Thursday, June 09, 2016

How Many Do You Have?

The very, very simple question, that about gives me a heart attack every time I'm asked it.  And the reason it causes such a panic attack is because the follow up question is always, "And how old are they?"  It would be so simple to say four.  If it wasn't for the second half of the question.  A innocent little conversation started with complete strangers at the library, the cashier at Wendy's, or the little old lady on the plane.

I have come to the conclusion that I simply cannot say three.  That maybe all anyone will ever see, but I know better, and I simply cannot say three.  It might infinitely easier to say three, to spare the poor unwitting soul the knowledge that PAIL (pregnancy and infant loss) still happens in this day and age of wondrous medical advancements.  It could be simpler to have the upbeat, impersonal conversation with perfect strangers about the antics of the children in front of them, than the awkward silence of pity and the unknown response before hearing an equally awkward apology followed by nonsensical platitudes or even worse not even acknowledging the sentence that just came out of my mouth.  The truth remains, I had a daughter, her name is Abigail, and it just flat out feels wrong to not acknowledge her, as if she didn't exist.

All the same, I have had an almost comical time, blundering through just how to do that.  The first time it came up shortly after we moved back to Florida.  The chiropractor here, someone who didn't know about us before, after watching three kids who weren't on their best behavior in the exam room.  (Let me pause the conversation here to say, I am so, so, so sorry Mother for how the four of us would behave, every single time, while you were at the chiropractor's office all those years ago.)  After watching the kids, he jokingly asked, so when are you going to have number four.  I'm sure he was expecting, a resounding "we are done, we've got enough heathens thank you."  Instead I blurted out, "We already did, she was still born 4 months ago."  He skillfully recovered without a beat, that his wife had two about the same spacing as our first two, and she had told him that she was done.  He understood how they are a handful, when you have them all day by yourself.  Me on the otherhand.  I felt guilty for making him feel bad.  Because I over analyze everything.

I've practiced it alot in my head since January.  And finally in May while we were in Alabama, I tried it out, again on 2 people who knew nothing about our story.  Because it's easy to experiment on people that way, and because if I totally botch it, I'm not likely to see you again that often or ever anyway.  The first in Hobby Lobby with a lady that I use to work with before Gary and I got married.  She's great, I see her every now and then when I am home visiting and go into Hobby Lobby (since there is none around here, I do that fairly often when I'm home.)  She asked how many children we have now.  I told her 4, and she asked how old, she couldn't believe that I had that many now.  Her oldest daughter is my age.  I replied, "Britt is 7, Ruth is 5, Rebecca is 3, and the littlest was born in August."  We talked a couple more minutes before I left.  It was good to acknowledge her, even if it still didn't feel quite like the right way to handle it.  A couple days later, at Auntie's funeral a perfect stranger asked, how many we had.  I told her 4, this time I had the three kids with me, and so she looked around for another.  I just told her, "I only have three with me.  The littlest isn't here."  I'm still not quite sure if that is the right way to answer.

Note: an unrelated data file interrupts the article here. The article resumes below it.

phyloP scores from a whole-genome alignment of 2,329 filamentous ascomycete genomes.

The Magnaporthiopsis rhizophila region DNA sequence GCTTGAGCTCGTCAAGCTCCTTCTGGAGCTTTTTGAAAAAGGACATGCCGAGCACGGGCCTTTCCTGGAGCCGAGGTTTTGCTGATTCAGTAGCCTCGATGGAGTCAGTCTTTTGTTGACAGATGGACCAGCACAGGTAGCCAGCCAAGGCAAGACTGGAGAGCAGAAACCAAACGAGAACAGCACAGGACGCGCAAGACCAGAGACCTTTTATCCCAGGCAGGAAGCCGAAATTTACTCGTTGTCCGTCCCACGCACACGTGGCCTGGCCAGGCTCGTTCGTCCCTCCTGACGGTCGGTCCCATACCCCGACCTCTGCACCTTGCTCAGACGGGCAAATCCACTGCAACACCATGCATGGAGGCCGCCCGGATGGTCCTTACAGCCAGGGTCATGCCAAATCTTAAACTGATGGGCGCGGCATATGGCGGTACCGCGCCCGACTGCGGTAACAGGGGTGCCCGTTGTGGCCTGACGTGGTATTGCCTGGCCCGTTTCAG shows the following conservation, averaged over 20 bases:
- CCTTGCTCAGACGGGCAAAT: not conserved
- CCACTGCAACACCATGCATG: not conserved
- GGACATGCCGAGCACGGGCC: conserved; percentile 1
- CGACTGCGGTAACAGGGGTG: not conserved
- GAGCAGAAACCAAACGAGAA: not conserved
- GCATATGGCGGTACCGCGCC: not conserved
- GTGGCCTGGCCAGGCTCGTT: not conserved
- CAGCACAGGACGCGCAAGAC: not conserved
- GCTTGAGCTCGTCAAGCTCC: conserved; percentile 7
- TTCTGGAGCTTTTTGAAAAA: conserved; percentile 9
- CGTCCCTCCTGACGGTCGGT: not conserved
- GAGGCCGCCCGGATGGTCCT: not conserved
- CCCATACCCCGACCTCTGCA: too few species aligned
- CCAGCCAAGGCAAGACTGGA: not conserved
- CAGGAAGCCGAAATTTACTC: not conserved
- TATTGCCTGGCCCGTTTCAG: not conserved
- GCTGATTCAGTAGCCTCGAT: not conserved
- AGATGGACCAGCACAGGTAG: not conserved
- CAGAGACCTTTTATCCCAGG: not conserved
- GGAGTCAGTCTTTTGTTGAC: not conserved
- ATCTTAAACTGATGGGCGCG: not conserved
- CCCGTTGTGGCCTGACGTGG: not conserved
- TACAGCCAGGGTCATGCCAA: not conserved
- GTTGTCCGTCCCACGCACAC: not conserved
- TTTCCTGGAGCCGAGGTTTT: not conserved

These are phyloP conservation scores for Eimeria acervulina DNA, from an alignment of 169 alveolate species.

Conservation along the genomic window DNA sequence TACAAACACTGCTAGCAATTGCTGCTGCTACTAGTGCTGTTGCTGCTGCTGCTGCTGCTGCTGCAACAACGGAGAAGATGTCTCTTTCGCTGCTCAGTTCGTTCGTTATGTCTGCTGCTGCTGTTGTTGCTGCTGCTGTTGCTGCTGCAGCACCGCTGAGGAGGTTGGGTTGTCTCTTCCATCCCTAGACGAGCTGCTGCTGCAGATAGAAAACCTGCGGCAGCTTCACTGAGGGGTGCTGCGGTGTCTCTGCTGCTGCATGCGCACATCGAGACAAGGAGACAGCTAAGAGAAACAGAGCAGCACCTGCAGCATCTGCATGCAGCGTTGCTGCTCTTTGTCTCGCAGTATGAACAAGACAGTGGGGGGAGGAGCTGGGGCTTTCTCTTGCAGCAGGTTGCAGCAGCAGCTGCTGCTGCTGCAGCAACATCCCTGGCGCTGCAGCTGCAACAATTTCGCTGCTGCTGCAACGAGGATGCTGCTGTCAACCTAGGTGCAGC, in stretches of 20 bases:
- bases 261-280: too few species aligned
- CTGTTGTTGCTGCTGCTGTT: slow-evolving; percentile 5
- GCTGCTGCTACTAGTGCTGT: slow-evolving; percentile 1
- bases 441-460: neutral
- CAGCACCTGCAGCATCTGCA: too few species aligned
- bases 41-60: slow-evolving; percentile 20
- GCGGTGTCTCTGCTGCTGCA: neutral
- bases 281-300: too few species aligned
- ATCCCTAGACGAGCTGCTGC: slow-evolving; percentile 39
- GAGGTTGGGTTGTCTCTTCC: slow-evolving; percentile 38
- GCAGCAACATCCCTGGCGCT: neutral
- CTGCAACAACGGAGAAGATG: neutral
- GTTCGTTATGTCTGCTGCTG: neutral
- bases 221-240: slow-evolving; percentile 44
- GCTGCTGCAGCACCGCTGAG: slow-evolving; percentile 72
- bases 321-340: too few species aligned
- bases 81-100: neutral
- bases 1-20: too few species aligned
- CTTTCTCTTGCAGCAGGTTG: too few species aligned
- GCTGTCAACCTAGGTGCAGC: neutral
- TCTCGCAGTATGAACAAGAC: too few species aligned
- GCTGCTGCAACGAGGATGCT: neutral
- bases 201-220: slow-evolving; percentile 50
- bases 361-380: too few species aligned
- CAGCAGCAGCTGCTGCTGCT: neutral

The thing is that most people have no idea how common PAIL is.  And people should know just how common it is.  1 in 160 births are stillbirths.  1 in 5 known pregnancies end in miscarriage, the number is probably higher when you figure in very early losses.  They average out that 1 in 4 pregnancies will end tragically.  According to the US Breast Cancer statistics, only 1 in 8 women will be affected by breast cancer.  Twice as many women will suffer silently due to the loss of a child, as will have some form of breast cancer.  I wonder if PAIL got half the attention that breast cancer does if we might have a lot more answers than we currently do.

And speaking of answers, I'm hoping to get some more Monday.  We are finally going to have our RE appointment.  I'm hoping after looking over my records, they will run some more test, and finally have something more for us.  I'm tired of hearing that my thyroid numbers are in normal range, and that even though I feel terrible, and have lost a child, there is nothing to be done, unless the numbers change.  We have had 3 doctors now, that didn't want to touch it at this point.  And I got alot of conflicting information from our last OB.  She said one thing, and had it on my online records.  The records I received in the mail say something different in places.  I don't want to stand by and watch another child die, because I'm not being treated and monitored.  I'm very anxious and frustrated all at the same time.

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